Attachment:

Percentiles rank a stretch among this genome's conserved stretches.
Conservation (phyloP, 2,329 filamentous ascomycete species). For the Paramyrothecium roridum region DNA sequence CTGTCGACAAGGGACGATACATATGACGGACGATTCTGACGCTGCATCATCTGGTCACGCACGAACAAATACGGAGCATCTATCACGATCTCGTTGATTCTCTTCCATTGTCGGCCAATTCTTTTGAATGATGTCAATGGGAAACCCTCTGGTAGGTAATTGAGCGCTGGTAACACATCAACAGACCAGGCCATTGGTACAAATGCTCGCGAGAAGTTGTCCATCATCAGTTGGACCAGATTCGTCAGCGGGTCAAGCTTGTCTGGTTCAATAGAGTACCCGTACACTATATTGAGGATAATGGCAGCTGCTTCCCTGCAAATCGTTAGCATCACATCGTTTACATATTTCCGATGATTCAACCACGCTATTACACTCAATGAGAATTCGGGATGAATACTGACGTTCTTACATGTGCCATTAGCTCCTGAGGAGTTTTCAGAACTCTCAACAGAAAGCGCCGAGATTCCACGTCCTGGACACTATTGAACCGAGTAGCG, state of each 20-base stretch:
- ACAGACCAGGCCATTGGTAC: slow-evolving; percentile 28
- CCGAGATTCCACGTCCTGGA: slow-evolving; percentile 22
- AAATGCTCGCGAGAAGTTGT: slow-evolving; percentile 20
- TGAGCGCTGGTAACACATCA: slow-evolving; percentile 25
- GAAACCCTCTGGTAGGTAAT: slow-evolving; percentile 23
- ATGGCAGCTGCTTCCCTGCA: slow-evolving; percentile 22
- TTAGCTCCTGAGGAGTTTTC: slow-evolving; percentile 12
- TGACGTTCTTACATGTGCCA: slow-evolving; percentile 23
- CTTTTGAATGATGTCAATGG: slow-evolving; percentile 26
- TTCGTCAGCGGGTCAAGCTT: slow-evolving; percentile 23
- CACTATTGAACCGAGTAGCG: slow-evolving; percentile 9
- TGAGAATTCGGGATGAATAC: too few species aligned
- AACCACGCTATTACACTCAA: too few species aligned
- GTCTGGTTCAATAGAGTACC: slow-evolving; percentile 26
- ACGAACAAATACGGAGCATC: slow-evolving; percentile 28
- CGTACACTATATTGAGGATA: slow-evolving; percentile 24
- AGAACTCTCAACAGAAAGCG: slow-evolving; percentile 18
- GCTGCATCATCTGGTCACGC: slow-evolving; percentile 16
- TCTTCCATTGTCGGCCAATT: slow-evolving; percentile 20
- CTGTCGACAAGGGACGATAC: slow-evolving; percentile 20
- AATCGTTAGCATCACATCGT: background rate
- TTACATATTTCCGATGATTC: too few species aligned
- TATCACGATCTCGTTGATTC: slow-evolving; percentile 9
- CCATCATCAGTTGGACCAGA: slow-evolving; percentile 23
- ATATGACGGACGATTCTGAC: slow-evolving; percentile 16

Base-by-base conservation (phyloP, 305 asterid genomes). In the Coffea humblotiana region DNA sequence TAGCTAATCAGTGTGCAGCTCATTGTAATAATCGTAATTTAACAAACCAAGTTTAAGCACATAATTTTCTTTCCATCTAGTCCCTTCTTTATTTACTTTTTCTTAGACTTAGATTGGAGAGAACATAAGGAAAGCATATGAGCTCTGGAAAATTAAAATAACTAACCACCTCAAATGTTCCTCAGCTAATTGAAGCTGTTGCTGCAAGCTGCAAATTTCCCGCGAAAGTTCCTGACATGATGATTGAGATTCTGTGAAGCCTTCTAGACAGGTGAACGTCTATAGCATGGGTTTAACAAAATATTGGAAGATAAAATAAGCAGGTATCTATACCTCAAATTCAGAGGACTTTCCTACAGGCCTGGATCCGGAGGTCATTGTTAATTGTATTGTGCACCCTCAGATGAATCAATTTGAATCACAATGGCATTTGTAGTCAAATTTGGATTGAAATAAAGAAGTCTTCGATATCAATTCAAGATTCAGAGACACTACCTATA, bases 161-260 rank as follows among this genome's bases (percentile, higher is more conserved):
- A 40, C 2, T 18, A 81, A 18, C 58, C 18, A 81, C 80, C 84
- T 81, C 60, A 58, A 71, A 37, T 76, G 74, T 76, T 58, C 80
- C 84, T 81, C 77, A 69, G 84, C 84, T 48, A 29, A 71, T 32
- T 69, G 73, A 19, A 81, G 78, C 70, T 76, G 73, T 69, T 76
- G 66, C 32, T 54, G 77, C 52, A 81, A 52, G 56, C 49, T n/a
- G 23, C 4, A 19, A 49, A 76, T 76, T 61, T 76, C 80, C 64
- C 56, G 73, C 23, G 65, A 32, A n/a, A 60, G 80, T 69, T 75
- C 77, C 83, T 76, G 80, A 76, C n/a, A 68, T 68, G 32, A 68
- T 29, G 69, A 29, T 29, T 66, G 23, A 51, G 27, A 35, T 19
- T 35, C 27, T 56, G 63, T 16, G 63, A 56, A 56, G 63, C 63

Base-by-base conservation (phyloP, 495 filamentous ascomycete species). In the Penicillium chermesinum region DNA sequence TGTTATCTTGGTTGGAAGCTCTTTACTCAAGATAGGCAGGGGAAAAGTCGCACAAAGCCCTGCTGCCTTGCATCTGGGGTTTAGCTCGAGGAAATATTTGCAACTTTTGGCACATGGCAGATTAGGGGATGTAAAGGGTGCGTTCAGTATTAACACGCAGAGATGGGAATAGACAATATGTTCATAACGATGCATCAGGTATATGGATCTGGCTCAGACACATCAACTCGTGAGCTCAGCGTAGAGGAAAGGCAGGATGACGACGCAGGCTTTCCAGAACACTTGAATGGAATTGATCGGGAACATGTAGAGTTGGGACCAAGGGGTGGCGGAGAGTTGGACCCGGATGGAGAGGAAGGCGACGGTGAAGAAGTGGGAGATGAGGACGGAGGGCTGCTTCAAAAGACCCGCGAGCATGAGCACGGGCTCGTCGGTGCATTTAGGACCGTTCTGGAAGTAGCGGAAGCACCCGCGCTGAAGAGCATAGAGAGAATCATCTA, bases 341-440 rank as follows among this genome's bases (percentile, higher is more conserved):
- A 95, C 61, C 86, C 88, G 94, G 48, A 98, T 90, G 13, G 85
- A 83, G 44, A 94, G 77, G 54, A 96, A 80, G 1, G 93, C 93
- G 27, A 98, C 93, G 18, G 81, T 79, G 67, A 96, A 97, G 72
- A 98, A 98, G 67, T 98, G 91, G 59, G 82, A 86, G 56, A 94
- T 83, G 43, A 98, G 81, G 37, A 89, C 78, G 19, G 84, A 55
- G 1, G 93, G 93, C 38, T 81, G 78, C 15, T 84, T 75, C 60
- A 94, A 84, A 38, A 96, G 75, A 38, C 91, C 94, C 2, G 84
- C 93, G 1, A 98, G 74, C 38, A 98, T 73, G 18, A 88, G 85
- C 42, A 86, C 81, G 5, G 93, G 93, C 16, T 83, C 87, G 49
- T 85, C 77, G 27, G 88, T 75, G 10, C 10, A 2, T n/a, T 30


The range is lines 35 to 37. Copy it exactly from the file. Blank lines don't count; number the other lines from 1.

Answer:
- C 56, G 73, C 23, G 65, A 32, A n/a, A 60, G 80, T 69, T 75
- C 77, C 83, T 76, G 80, A 76, C n/a, A 68, T 68, G 32, A 68
- T 29, G 69, A 29, T 29, T 66, G 23, A 51, G 27, A 35, T 19